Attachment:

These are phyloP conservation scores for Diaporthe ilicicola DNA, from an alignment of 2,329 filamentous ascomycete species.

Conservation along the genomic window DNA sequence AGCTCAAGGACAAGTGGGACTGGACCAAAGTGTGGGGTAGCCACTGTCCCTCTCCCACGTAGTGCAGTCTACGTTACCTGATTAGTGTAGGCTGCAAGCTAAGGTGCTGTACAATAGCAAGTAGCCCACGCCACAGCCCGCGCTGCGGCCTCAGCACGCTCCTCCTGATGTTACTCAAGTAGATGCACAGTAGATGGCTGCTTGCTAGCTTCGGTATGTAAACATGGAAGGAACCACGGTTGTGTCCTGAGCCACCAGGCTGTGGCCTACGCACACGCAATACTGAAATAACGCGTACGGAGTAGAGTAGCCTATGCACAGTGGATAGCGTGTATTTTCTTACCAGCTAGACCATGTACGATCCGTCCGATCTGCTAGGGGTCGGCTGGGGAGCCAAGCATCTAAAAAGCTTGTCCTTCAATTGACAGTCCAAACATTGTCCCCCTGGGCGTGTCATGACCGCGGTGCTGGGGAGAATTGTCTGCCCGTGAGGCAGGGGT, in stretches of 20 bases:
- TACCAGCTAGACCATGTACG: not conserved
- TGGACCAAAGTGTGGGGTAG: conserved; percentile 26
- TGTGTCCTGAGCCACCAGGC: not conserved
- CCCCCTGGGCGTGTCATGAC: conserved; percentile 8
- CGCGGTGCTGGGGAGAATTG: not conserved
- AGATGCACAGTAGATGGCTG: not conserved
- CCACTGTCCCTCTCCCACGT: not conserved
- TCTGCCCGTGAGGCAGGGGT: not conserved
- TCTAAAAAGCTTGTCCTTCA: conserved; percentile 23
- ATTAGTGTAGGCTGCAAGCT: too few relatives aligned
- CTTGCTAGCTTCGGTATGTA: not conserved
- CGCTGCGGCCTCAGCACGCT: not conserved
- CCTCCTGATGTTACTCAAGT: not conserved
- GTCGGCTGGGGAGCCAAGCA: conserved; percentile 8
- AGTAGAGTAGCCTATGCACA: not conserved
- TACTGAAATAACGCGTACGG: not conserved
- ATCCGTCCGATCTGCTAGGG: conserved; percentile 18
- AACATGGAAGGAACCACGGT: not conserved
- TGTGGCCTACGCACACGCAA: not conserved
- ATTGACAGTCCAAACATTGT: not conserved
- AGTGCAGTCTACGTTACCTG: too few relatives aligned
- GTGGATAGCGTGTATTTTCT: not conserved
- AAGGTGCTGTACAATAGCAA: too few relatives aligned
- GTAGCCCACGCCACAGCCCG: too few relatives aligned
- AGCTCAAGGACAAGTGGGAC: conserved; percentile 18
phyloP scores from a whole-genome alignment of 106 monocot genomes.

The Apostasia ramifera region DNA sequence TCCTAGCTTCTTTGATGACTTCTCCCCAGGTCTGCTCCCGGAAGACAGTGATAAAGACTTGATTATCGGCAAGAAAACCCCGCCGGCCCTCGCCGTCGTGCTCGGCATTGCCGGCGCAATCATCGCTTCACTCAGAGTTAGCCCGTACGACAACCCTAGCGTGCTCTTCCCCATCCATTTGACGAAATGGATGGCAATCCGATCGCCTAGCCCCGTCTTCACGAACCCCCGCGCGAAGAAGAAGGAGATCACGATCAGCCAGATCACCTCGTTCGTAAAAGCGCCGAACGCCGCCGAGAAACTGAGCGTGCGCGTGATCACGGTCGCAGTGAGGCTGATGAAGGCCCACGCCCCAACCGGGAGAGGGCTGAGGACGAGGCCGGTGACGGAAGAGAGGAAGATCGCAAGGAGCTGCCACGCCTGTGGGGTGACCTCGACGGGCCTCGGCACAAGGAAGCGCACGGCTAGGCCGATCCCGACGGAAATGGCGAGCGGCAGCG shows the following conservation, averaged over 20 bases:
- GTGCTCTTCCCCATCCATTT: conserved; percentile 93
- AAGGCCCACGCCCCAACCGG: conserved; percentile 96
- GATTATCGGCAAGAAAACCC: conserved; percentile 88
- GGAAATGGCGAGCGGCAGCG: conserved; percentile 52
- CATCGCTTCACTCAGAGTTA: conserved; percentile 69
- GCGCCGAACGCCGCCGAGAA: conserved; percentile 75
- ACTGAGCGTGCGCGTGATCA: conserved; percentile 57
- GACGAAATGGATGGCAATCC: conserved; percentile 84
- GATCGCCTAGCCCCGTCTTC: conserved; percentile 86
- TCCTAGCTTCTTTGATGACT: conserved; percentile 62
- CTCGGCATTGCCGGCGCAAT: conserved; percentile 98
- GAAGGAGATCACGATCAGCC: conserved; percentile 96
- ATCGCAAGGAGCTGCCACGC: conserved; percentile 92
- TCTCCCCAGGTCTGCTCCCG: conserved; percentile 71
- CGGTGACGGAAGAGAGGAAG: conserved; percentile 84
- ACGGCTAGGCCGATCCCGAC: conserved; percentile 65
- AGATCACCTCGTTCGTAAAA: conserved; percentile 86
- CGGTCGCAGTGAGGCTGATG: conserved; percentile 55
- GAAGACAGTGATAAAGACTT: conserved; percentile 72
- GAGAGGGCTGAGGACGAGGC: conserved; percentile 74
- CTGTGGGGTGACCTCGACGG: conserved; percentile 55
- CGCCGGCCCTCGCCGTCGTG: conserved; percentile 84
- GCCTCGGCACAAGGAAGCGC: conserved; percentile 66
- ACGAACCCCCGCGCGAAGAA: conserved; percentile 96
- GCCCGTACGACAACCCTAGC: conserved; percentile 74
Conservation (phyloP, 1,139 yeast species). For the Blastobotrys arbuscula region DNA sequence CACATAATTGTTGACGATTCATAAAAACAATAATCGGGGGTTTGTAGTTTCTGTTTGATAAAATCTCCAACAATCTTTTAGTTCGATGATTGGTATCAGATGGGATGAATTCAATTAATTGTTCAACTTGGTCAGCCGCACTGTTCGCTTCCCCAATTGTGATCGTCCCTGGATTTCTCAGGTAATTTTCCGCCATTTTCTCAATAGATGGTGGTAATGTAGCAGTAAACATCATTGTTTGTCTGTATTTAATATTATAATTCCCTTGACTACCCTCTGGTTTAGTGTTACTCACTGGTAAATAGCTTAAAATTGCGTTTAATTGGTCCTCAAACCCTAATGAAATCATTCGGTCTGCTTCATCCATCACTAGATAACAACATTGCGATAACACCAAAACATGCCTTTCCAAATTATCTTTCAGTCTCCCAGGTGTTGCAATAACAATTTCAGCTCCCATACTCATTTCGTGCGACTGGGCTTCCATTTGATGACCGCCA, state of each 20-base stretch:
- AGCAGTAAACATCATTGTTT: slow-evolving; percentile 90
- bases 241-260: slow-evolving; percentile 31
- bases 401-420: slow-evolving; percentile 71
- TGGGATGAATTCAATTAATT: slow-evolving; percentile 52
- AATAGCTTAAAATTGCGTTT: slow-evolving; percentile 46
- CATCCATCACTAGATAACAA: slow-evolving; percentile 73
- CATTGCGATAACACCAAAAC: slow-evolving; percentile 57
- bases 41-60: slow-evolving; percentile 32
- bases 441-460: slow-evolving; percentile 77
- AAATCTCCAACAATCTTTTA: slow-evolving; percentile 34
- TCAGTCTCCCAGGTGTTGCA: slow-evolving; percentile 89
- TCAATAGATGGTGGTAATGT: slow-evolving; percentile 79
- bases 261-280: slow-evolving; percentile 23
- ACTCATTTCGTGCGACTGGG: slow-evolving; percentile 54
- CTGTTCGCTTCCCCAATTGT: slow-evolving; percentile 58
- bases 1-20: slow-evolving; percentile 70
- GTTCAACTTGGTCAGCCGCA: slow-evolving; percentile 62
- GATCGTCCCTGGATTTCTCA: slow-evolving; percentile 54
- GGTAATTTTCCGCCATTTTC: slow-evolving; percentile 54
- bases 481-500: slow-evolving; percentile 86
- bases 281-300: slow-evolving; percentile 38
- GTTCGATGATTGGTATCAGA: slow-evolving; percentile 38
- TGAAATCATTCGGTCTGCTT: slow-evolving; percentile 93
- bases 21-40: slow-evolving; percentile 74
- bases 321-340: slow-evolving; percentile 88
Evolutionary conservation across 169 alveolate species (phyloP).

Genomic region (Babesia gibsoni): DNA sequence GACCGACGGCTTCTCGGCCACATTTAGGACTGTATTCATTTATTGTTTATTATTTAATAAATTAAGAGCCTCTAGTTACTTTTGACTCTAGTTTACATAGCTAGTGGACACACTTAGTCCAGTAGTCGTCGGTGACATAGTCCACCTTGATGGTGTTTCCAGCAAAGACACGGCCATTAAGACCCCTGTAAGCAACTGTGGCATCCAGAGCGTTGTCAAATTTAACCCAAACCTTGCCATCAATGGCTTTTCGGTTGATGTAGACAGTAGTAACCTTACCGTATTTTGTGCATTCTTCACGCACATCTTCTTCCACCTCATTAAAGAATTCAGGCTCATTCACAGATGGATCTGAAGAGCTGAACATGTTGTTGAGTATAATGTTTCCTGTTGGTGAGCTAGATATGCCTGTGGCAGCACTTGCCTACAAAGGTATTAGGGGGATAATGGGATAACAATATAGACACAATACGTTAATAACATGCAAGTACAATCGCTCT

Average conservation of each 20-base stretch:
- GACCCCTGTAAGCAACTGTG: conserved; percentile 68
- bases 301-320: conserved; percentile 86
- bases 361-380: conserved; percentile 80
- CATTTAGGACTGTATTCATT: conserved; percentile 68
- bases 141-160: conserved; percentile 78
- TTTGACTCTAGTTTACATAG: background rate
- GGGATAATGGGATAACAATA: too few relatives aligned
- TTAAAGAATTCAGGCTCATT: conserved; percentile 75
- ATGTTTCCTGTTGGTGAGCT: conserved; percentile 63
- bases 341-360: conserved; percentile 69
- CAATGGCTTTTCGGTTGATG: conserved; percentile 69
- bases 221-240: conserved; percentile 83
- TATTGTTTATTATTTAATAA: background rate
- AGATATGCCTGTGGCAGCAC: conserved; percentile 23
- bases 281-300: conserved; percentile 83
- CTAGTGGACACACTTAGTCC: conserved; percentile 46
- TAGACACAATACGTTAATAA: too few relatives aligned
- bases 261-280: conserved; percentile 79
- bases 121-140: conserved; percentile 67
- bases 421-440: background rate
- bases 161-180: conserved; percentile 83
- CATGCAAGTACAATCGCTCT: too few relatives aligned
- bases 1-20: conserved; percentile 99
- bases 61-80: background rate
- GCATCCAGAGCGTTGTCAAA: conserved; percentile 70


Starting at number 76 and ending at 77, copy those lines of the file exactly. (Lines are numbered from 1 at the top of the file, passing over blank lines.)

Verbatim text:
- bases 281-300: slow-evolving; percentile 38
- GTTCGATGATTGGTATCAGA: slow-evolving; percentile 38